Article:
Hospital and physician groups, facing a looming deadline on major changes to reimbursement, say the CMS needs better measures and reporting methods before it ties physician pay to quality and outcomes.
The American Hospital Association, the American Medical Association and other provider groups wrote letters providing feedback on how the CMS should structure the new physician payment policy that was included in the Medicare Access and CHIP Reauthorization Act (MACRA) passed this year.
The comment period ended last week, with 252 comments at last count. The CMS did not immediately offer a response to the comments, but it's obvious the agency has a rough road ahead as it tries to come up with a way to measure performance that's workable, fair, accurate and politically viable.
MACRA eliminated the sustainable growth-rate formula in favor of the Merit-based Incentive Payment System (MIPS), which takes into account reporting of quality measures and providers' implementation of electronic health records that comply with meaningful-use requirements. MIPS also incorporates the value-based payment system that was part of the Affordable Care Act. That system rewards or penalizes providers depending on how they score. The new payments are slated to start in 2019.
In offering feedback on the policy, organizations generally called for flexibility and respect for varying patient populations and specialty practice considerations.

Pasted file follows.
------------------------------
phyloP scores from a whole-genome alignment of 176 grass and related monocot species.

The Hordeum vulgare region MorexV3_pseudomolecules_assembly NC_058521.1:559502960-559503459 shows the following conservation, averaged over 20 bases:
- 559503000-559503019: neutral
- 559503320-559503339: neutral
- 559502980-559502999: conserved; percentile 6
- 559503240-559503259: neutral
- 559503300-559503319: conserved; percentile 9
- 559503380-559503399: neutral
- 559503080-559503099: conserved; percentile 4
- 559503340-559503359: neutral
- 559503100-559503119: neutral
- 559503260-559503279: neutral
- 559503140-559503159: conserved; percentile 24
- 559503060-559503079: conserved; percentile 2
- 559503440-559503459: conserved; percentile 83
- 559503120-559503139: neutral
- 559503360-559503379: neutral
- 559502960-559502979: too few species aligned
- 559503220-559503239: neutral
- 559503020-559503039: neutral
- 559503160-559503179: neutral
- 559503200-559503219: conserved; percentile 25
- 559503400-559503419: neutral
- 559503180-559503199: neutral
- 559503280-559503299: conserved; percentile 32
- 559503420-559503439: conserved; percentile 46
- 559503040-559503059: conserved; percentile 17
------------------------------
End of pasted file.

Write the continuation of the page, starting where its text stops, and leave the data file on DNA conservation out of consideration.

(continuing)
The AMA, which outlined 10 principles it wants the CMS to consider, said current programs for gathering data and measuring Medicare quality should not simply be combined to form the basis for the new merit-based system.
“These currently separate programs must be carefully assessed, revised, aligned and streamlined into a coherent and flexible system that is truly relevant to high-value care,” they wrote.
The American Medical Informatics Association said it supports payment based on outcomes, but is concerned that electronically specified clinical quality measures are not accurate and complete enough. “As we transition away from fee-for-service payment, (we must) move away from the quality measurement paradigm underlying that system,” the comment read. “Despite earnest efforts, quality measurement has not become 'a byproduct of care delivered,' as envisioned, and we are concerned the current mode is insufficient to enable this.”